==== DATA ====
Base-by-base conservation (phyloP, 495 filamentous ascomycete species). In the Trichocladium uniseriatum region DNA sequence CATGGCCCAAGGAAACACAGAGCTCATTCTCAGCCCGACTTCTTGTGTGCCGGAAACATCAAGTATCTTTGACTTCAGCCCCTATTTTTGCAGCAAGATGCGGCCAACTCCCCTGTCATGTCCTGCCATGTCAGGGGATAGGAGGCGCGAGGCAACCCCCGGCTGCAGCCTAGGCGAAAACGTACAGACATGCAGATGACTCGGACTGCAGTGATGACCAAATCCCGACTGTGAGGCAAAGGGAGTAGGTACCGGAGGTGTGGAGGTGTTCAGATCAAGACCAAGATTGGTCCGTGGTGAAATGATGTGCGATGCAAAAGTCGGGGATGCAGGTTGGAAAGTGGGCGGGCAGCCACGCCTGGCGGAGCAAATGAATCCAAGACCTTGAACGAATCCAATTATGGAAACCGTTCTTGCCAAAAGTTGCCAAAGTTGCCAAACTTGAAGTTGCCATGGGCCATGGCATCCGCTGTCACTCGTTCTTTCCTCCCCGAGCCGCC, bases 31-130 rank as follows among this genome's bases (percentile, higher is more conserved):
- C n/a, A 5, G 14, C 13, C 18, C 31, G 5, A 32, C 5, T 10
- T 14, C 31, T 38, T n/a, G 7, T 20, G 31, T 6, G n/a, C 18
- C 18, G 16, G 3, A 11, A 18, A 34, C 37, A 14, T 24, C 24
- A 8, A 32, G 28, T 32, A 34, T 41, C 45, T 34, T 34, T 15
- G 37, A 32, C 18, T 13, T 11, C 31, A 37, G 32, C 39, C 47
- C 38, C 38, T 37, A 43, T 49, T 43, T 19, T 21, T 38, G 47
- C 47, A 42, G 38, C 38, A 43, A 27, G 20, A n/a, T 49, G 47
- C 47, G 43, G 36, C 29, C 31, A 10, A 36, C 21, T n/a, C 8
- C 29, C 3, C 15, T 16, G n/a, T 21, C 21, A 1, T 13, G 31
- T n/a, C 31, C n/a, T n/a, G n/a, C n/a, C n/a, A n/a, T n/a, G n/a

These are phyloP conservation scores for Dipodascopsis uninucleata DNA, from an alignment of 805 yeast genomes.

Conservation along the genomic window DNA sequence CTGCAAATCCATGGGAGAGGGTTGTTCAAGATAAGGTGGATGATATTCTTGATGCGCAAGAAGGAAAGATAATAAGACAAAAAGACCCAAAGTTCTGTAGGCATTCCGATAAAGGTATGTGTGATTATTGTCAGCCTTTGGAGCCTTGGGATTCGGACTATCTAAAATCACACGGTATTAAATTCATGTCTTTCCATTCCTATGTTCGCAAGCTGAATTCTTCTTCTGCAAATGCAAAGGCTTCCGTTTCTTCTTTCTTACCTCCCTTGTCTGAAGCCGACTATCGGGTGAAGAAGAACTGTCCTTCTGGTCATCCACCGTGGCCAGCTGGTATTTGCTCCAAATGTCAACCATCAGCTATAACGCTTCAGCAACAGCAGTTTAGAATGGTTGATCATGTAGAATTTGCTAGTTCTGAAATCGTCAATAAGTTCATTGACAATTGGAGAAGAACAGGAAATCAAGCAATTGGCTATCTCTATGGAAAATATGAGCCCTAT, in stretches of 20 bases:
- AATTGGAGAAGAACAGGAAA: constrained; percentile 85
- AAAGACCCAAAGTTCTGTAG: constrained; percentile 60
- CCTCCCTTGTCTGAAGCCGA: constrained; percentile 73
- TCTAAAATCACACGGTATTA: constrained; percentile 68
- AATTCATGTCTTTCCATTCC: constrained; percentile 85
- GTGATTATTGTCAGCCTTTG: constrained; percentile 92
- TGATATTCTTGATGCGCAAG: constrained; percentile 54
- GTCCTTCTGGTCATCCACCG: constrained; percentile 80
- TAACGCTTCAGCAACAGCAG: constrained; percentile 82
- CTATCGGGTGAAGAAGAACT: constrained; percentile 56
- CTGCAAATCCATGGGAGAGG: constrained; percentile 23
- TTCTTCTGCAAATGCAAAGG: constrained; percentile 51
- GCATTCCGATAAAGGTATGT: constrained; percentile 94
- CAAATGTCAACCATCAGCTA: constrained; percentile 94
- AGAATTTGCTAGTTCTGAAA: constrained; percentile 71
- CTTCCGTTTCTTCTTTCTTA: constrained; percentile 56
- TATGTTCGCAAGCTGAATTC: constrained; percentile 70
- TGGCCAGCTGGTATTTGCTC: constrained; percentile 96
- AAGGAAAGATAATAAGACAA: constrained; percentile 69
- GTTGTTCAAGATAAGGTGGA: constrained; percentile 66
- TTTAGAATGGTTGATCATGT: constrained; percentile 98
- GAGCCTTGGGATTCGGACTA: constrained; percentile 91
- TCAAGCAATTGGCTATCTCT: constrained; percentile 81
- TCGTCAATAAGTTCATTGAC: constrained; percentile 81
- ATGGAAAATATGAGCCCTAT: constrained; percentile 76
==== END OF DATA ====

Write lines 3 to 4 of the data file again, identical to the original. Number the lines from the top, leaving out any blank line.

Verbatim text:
- T 14, C 31, T 38, T n/a, G 7, T 20, G 31, T 6, G n/a, C 18
- C 18, G 16, G 3, A 11, A 18, A 34, C 37, A 14, T 24, C 24